Second responder programmes typically involve a ‘second response’ visit to victims of domestic abuse at home sometime between 24 hours and 14 days after the initial police response.
A team, typically comprised of a police officer and a victim advocate, attend with the aim of providing assistance to the victim and sometimes the offender, preventing further violence and finding long-term solutions to the problem. Second responder programmes assume victims of abuse will be more receptive to interventions in the period immediately after the incident has occurred, and subsequently more willing to consider behavioural and lifestyle changes.
This narrative summarises the findings of a systematic review based on 10 studies.
There is some evidence that second responder programmes have reduced self-reported victimisation, but overall they have not had a statistically significant impact on crime.
While one study found a statistically significant reduction in abuse based on victimisation surveys, the analysis of all studies combined showed that second responder programmes had no overall effect.
The review also looked at new incidents of abuse reported to the police. Overall, studies with experimental designs found that second responder programmes resulted in a slight increase in reports of abuse to the police.
The authors conclude therefore that second responder programmes led to slightly higher reporting of abuse than standard approaches, but they do not impact on the likelihood of repeat violence.
Further research is needed to study the exact reason for increased reports as a result of second responder programmes.
The review was sufficiently systematic that many forms of bias that could influence the review conclusions can be ruled out.
The review conducted meta-analyses of study outcomes by study design to ensure that only comparable results were included in the different effect sizes. The review has a well-designed search strategy and includes unpublished literature. Many threats to validity can be ruled out, and risks of bias by the reviewers have been minimised.
However, some biases may remain within some of the primary studies, including variable dropout rates among participants in some studies, and selection of participants and control groups.
A number of mechanisms are suggested through which the programme might work, however, the review does not empirically test these mechanisms.
Second responders work with victims to help them to understand the cyclical nature of family violence, with the hope that increasing their knowledge may reduce the likelihood of new offences. They also work to establish greater independence for victims through initiatives like counselling, job training, public assistance or social service referrals, which can provide accommodation relocation.
The review discusses other mechanisms directly affecting abusers, including second responders talking to them to make them understand that assault is a criminal act, and that further abuse will result in (additional) sanctions. It is suggested that increased knowledge and fear of sanctions should help to reduce repeated incidents of violence.
The review suggested that those victims who reside in public housing settings were less willing to move away from their home, so were more likely to suffer repeat abuse. However, this was not tested within the review.
The review did not analyse the effect of the programmes on different types of population or different types of abuse (elder abuse, child abuse etc.)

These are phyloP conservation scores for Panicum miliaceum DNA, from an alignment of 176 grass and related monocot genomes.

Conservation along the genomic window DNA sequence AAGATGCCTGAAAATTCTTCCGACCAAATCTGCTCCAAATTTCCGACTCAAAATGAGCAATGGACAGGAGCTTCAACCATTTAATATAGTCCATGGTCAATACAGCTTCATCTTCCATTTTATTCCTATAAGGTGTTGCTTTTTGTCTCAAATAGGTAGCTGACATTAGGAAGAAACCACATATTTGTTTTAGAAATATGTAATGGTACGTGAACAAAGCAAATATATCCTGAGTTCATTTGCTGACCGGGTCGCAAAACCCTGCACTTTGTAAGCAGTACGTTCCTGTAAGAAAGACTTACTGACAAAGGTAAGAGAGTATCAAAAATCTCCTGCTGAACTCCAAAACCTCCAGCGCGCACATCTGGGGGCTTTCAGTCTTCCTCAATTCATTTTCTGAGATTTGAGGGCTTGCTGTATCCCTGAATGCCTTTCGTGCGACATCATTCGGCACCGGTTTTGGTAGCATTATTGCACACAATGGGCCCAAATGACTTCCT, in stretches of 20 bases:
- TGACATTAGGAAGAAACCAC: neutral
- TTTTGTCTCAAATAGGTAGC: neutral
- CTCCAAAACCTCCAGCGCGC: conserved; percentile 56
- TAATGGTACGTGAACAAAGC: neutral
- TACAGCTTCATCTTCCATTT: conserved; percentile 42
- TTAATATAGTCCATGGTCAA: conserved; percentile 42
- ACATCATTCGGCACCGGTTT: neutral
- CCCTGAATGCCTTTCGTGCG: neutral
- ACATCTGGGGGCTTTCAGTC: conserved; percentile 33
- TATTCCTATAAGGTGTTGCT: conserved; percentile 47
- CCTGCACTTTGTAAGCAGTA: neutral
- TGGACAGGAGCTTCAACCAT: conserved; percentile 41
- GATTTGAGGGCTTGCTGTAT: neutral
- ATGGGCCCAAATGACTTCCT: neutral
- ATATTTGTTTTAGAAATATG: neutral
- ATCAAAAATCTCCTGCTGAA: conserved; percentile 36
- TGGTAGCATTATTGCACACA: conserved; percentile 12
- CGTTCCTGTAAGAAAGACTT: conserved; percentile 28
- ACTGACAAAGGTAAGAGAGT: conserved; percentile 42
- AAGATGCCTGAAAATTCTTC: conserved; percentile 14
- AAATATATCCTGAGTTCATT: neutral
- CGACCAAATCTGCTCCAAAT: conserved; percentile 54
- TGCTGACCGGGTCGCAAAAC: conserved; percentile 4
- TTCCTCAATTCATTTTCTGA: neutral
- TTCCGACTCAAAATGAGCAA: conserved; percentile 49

The review noted that second responder programmes were carried out by victim advocates and/or specially trained police officers. The victims were visited at their homes between 24 hours and 14 days after the initial report of abuse was made. Within the review, these contacts were all face-to-face. None were reported to be by phone or post.
The victims, and sometimes offenders, were offered a range of services and support, including information on legal options for victims and warnings to perpetrators about the potential legal consequences of their actions. Victims may be given information about obtaining a restraining order, sheltered accommodation, or relocation assistance. They may also be offered counselling, job training, or referrals to social services.
There is no mention of costs in the review, and no cost benefit analysis is conducted.
• All of the second responder studies were conducted in the USA, so care must be taken when transferring these findings to the British context.• It is unclear whether higher levels of reported abuse to police means that the programmes are working and victims have more confidence to report abuse where they previously would have stayed silent, or whether more abuse is actually occurring. • Second responder programmes differ in how they are implemented. More research is needed to determine the effectiveness of different approaches.
There is some evidence that second responder programmes have reduced crime, but overall they have not had a statistically significant effect on crime.
While second responder programmes lead to slightly higher reporting of abuse to the police, they have no statistically significant effect on repeat victimization. Therefore we can conclude that second responder programmes lead to slightly higher reporting of abuse than standard approaches, but they do not have an impact on the likelihood of repeat domestic violence.
Review: Davis, R., Weisburd, D. and Taylor, B. (2008) 'Effects Of Second Responder Programs On Repeat Incidents Of Family Abuse', Campbell Systematic Reviews, 2008:15, DOI: 10.4073/csr.2008.15
This narrative was prepared by UCL Jill Dando Institute and was co-funded by the College of Policing and the Economic and Social Research Council (ESRC). ESRC Grant title: 'University Consortium for Evidence-Based Crime Reduction'. Grant Ref: ES/L007223/1.